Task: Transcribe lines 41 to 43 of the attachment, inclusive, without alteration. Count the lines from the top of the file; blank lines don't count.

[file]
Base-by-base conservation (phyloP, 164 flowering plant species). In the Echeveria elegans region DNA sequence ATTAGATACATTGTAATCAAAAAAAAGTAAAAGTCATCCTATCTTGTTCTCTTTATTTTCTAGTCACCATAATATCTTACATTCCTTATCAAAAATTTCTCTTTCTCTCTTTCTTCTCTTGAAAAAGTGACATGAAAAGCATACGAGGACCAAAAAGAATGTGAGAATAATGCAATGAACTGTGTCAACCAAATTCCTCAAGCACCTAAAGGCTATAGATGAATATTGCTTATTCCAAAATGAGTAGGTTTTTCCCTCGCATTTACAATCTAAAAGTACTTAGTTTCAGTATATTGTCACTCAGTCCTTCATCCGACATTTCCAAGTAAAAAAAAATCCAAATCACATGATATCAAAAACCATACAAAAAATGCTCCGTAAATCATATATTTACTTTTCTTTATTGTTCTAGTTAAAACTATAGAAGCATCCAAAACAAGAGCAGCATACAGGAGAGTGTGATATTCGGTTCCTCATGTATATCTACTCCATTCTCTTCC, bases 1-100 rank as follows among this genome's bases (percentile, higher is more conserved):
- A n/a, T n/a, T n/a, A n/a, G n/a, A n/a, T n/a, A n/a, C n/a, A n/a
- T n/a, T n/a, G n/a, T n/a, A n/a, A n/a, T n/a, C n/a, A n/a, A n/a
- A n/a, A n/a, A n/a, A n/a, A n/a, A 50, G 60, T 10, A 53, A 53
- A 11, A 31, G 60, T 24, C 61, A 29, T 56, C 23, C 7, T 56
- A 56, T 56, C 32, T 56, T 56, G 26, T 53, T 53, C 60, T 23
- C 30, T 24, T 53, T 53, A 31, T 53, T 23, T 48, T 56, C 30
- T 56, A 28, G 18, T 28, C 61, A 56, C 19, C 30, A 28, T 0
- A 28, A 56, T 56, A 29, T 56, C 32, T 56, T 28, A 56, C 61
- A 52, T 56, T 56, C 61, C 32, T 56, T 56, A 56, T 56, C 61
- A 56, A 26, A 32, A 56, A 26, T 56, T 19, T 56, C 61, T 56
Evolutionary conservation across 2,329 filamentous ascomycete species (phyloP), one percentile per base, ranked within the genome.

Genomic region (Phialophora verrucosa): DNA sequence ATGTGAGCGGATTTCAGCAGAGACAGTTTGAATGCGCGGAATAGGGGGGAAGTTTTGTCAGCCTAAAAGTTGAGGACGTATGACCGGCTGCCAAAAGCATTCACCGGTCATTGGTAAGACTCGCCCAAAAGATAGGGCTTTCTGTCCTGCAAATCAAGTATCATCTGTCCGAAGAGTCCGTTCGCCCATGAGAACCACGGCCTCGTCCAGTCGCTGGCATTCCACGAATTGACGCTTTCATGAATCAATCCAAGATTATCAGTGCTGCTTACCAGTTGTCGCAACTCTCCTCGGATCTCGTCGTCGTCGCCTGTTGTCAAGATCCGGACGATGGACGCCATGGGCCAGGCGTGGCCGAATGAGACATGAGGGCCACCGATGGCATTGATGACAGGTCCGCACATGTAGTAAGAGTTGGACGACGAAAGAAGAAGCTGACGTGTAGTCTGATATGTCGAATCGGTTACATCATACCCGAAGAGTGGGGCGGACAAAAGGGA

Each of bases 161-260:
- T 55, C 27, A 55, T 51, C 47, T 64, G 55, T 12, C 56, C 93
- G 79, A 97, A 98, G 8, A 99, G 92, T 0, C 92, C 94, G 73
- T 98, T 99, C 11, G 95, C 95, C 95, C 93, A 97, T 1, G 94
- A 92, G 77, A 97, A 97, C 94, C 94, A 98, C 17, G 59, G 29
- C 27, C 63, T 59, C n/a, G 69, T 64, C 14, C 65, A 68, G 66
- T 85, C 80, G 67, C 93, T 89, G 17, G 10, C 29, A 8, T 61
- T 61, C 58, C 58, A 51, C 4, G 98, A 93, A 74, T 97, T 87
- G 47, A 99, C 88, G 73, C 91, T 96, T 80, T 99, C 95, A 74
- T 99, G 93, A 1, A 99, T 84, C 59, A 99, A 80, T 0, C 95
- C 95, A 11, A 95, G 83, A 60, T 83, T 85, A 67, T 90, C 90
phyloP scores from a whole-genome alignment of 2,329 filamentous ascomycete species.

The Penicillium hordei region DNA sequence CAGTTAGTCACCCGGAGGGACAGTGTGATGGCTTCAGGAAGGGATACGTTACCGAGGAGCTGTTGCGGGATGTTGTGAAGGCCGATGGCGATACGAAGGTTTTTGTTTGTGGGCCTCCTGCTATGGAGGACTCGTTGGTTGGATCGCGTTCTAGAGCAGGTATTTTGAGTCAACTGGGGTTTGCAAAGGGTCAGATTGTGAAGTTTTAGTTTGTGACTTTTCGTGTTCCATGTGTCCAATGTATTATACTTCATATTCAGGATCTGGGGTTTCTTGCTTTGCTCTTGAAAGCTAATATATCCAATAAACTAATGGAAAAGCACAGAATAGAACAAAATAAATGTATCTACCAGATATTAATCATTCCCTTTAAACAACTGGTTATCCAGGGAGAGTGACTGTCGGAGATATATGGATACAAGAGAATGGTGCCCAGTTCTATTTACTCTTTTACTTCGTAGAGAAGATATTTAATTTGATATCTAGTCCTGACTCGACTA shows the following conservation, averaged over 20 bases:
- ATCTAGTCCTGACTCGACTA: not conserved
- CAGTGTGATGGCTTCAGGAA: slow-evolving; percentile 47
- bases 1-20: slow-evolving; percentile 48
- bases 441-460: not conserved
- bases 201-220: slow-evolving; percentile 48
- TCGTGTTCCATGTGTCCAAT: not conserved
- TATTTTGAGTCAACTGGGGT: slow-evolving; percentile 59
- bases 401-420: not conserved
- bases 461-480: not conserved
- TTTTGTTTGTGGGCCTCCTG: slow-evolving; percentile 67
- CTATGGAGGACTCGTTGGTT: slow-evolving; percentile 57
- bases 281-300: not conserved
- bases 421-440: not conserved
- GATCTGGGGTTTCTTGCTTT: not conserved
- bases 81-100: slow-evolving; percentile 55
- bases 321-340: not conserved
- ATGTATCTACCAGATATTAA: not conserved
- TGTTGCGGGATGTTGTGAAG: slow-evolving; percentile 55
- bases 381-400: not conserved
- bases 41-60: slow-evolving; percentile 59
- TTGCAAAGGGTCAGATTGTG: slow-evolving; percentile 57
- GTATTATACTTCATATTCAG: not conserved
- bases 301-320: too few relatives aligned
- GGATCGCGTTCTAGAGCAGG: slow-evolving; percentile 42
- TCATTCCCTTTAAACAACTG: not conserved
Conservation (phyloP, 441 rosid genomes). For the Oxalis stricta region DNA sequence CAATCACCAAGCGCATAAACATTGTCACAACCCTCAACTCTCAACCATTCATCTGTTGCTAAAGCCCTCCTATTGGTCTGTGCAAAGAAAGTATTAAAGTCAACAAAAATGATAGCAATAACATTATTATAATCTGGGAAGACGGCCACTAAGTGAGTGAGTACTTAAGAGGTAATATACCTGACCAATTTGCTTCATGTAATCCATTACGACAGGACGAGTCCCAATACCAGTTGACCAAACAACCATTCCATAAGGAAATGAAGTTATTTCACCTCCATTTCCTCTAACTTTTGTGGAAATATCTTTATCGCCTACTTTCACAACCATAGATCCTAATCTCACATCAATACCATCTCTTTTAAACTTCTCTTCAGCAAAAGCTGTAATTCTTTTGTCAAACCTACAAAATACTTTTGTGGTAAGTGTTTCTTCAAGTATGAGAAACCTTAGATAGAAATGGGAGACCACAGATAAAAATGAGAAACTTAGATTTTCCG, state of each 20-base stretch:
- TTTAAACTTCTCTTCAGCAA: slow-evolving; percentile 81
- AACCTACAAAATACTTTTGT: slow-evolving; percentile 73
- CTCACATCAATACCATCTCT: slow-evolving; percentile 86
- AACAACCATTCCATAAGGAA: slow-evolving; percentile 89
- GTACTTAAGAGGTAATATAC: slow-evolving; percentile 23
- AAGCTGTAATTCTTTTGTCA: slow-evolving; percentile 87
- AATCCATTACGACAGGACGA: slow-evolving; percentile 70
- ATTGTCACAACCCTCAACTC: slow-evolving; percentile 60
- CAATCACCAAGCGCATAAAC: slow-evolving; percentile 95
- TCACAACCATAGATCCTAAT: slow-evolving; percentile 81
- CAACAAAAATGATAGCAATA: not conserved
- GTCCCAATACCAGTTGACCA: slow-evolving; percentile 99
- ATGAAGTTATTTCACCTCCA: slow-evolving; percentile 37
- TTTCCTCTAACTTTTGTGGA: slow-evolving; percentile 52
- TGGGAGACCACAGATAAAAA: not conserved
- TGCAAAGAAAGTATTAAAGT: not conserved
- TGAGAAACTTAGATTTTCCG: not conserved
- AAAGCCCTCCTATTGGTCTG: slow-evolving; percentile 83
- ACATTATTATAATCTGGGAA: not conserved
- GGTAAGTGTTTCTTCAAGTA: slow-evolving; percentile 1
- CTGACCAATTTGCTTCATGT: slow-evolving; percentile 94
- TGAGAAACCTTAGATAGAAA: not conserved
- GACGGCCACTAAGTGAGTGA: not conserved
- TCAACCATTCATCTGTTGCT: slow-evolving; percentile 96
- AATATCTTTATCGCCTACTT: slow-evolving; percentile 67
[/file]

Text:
- bases 81-100: slow-evolving; percentile 55
- bases 321-340: not conserved
- ATGTATCTACCAGATATTAA: not conserved